Retail Trends of 2016

Shelley E. Kohan
Shelley E. Kohan
Vice President of Retail Consulting

Shoppers are continuing to dictate change in the retail industry, and their behaviors are establishing trends that all retailers need to recognize and adapt to in order to succeed, thrive and prosper.

The impact of retail’s digital channel advancements in the past few years has delivered a loud and clear call to action for the brick-and-mortar side of the business, whose leaders have repeatedly struggled to become as agile and nimble as their innovative channel cousins.

And, as much as the reference to retail in the past has been specific to the sectors of the business, the retail landscape has vastly changed over the past decade, and now lines are blurred between wholesale, retail and the formats that lie within both of those business models.

Wholesale brands are learning from retail experts and, at the same time, retailers are learning from brand experts. As a result, the vision has never been so blurred, yet at the same time is so very clear, as all retail formats and brands are promising the same value proposition for 2016:

Collaboration with key stakeholders and some rather unlikely business partners will shape the shopper experience and drive sales from 2016 and beyond.

The one constant in retail is its dynamic, ever-changing nature, and my list of retail trends of 2016 offers the opportunity for brands to deepen their shopper relationships, heighten sales associate engagement and deliver better, more meaningful shopping experiences.

  1. Product & Price Transparency. Shoppers have a plethora of information and digital access, allowing for the deepest of dives on product information and going beyond the life-cycle stages of a product and into the environmental and community impact. This conscious approach to buying is even more important to Generation Z, who will have less time and patience for brands that are not fulfilling their “emotional” and “engagement” buckets. Examples include quick, real-time information about what or how a product is made, the ingredients or fibers used, sustainability rating, country of origin and the “grand citizenship” that the brand demonstrates to the consumer. These factors can be shown via a QR code, through the IoT or illustrated through digital channels.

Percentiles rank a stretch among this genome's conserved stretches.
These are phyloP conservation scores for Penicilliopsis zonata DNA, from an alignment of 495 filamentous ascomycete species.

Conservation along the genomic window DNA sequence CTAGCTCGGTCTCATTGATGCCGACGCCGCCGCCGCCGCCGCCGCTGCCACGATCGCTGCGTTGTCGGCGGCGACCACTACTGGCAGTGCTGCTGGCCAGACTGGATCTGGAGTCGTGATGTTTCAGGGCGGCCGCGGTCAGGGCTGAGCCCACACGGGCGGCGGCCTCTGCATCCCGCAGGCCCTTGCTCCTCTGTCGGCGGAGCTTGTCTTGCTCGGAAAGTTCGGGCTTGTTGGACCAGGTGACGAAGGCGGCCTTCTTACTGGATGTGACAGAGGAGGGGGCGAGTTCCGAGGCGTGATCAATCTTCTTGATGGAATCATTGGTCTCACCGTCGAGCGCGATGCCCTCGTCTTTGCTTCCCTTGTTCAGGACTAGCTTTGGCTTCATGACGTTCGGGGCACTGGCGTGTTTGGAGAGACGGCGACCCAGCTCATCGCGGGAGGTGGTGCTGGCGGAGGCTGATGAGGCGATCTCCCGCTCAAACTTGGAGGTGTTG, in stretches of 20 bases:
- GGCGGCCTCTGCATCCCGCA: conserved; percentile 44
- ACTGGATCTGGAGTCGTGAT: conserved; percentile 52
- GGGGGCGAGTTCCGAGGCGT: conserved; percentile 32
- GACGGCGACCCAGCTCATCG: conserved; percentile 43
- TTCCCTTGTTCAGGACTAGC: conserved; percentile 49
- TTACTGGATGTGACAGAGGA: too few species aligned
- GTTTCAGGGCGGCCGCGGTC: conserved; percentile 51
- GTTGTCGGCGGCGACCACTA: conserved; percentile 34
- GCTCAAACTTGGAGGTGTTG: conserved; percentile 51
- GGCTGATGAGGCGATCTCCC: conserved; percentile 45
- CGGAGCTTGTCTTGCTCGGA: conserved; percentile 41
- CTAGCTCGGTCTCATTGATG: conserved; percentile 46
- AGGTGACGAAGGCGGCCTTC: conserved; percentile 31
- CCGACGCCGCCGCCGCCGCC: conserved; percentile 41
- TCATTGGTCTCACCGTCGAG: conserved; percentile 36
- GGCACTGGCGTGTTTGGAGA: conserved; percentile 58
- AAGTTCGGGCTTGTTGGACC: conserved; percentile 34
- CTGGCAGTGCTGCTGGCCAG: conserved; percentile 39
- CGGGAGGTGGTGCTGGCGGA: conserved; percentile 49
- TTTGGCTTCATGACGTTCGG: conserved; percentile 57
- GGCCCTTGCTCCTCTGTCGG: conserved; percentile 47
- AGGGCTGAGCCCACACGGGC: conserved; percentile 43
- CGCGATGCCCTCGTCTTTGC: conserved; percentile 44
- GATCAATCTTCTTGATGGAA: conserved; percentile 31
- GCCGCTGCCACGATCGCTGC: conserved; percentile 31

2. Collaboration with unexpected partners will continue to grow throughout the retail industry. Competitive strategies of the future include creating partnerships that deliver a better, more holistic shopping experience and drive revenue growth. Big, well-know brands (Goliaths), who in the past were never afraid of small, lesser-known brands (Davids), now seek out the Davids to partner or fund. Integrating with new business partners and interacting consistently with the stakeholders of the brand gives retailers the best opportunities to connect and delight customers with shopping experiences that are relevant.